By James Calemine
“I just kind of play myself to tell you the truth.”
–Billy Bob Thornton
Today’s dispatch revolves around Billy Bob Thornton. This morning I just re-listened to his band The Boxmasters’ great album In Stereo! The emotive music evokes panoramic images like most of Thornton’s writing…
Billy Bob Thornton’s career skyrocketed since his 1991 directorial debut about the Athens, Georgia, band Widespread Panic titled Live from the Georgia Theatre. His connection to Phil Walden, Widespread Panic and Capricorn Records led to the filming of his masterpiece Sling Blade that won an Academy Award. From there, he’s only ascended…
Thornton paid his dues. Hollywood can be ruthless to southern actors as the Arkansas-born Thornton revealed in a recent New York Times interview: “There is some prejudice against actors from the South. I didn’t really get auditions when I was coming up in Hollywood. They either wanted me to play a hillbilly or a killer, sometimes at the same time! Sometimes they’d even say I wasn’t Southern enough. Really, I am not Southern enough? They wanted me to talk like Big Daddy [in the Mississippi-set “Cat on a Hot Tin Roof”].
In 2017, Thornton won a Golden Globe for Best Actor in the Drama TV Series for Goliath; season two is now running on Amazon Prime. Thornton’s been touring with his stellar and underrated band The Boxmasters this summer. He stars in a new film with Amber Heard called London Fields that will hit theatres on September 21.
At 63, Thornton shows no signs of slowing down. That’s good news. My favorite Thornton films (in no particular order) count as The Man Who Wasn’t There, Sling Blade, Monster’s Ball, Friday Night Lights, One False Move, A Simple Plan, The Alamo, Primary Colors, Bad News Bears, Whiskey Tango Foxtrot, Bad Santa, U Turn, Pushing Tin, Homegrown, Jayne Mansfield’s Car, Chrystal, Dead Man, The Badge, Levity, The Apostle, Tombstone and his direction of All The Pretty Horses (even though it was cut to bits) adapted from a Cormac McCarthy novel.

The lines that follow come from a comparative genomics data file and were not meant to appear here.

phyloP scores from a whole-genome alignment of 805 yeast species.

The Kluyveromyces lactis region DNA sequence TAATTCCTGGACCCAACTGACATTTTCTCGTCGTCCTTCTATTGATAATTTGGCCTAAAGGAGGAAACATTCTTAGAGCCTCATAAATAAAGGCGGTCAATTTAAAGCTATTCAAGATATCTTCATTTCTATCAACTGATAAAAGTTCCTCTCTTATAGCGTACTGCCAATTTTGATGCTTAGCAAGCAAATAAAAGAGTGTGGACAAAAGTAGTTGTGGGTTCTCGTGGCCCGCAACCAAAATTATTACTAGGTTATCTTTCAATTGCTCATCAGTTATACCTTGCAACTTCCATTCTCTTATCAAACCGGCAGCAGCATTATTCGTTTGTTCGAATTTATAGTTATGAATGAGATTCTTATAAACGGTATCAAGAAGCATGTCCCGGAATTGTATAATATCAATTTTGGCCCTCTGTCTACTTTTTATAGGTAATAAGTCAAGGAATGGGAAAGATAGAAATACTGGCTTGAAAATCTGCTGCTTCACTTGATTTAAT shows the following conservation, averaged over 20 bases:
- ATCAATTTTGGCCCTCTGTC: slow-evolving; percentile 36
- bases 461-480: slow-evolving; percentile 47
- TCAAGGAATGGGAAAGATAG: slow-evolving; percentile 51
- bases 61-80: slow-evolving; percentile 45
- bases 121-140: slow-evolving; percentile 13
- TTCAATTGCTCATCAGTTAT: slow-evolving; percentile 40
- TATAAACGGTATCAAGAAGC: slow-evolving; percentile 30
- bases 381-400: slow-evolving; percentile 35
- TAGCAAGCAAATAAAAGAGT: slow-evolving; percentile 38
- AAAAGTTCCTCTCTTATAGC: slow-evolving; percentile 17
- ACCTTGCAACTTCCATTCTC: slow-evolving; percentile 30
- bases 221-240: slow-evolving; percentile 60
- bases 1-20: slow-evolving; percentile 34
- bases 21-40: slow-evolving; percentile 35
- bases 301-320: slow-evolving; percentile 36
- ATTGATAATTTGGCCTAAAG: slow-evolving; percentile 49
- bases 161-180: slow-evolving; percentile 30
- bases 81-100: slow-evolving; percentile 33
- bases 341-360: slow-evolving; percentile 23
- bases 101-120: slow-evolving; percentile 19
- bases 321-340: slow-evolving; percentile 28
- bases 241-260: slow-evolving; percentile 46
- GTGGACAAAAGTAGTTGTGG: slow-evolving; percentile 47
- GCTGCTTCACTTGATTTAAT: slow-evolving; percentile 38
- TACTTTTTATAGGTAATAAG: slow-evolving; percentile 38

I caught up with Billy Bob last year in Macon, Georgia, where the Boxmasters performed at the Douglass Theatre. My friend Michael “Buffalo” Smith introduced us. “Bud”, as his close friends call Thornton, proved to be very down to earth, and friendly. No traces of Hollywood condescension emanated from Mr. Thornton. We talked like we knew each other for years about music, baseball, writing, and his California home. We smoke the same brand of American Spirit cigarettes. I gave him my first two books–The Local Stranger and a galley of Insured Beyond The Grave. “I look forward to reading these books, James. I need a new book to read on the tour bus.” I mailed him Insured Beyond The Grave Vol.2 a couple of weeks ago.
In April of this year, Thornton told the New York Times: “I’m in a business I hate, but I worship L.A. I’ve been in L.A. 38 years. This is the city where my kids were born and raised, and the place where my dreams were realized.”
I believe him. This June, Thornton informed the L.A. Times what he thought about the weird social media-driven hysteria that surrounds public figures, and how he doesn’t really play the game: “I don’t think the audience cares about what I have to say anymore. I think they still care [about me] as [an] actor. I think I’m obsolete as a writer and director. I think I would probably come across as the old guy saying The Beatles are better than the music now. Personal stories seem to be less important right now. Issue stories are important. My issues are things you can’t write about anyway. A) it gets you in trouble, and B) nobody’s going to listen.”
I’m looking forward to watching the rest of Goliath season two, and his new film London Fields. And as far as “Bud” Thornton’s music, writing and films go–it’s redemptive to know he’s achieved everything on his own instinctive southern comfort…
Photo Credit #1 Kendrick Brinson
Photo Credit #2 Robert Gauthier